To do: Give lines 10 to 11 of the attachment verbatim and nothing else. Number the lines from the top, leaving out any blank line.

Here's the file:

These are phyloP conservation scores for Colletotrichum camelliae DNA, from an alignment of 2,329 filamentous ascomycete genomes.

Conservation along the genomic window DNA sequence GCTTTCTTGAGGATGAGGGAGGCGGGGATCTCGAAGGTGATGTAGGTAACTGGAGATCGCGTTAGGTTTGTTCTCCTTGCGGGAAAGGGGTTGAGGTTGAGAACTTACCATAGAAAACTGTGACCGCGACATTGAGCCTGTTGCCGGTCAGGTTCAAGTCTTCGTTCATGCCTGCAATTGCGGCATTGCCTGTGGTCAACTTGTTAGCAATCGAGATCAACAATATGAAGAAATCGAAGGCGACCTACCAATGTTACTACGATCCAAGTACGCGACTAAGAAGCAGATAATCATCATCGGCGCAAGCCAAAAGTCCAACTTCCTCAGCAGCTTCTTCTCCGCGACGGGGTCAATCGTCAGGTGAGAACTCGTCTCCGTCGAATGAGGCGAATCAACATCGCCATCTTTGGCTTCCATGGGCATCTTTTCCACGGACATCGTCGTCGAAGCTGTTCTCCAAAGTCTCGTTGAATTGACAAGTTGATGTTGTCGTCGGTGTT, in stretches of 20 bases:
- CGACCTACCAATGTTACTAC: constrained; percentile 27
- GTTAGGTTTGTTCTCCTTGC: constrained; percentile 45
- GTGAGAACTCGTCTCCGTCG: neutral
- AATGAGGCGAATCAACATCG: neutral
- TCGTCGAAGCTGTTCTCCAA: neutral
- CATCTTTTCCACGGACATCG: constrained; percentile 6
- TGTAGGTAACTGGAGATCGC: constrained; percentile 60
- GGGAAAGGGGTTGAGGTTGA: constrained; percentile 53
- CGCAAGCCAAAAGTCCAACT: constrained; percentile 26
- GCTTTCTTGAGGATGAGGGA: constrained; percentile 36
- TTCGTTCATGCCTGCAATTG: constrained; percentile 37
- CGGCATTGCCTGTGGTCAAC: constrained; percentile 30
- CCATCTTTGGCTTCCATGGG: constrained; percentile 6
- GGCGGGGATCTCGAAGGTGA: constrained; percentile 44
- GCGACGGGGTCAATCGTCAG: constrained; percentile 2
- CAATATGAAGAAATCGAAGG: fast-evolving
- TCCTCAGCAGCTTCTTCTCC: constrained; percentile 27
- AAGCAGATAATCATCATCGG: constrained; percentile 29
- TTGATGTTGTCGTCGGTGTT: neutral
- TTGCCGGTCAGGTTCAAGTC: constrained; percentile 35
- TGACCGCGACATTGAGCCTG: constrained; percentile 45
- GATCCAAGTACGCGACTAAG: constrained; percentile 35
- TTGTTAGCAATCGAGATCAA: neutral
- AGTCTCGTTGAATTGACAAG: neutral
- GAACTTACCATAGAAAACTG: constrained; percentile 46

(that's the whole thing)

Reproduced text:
- GGGAAAGGGGTTGAGGTTGA: constrained; percentile 53
- CGCAAGCCAAAAGTCCAACT: constrained; percentile 26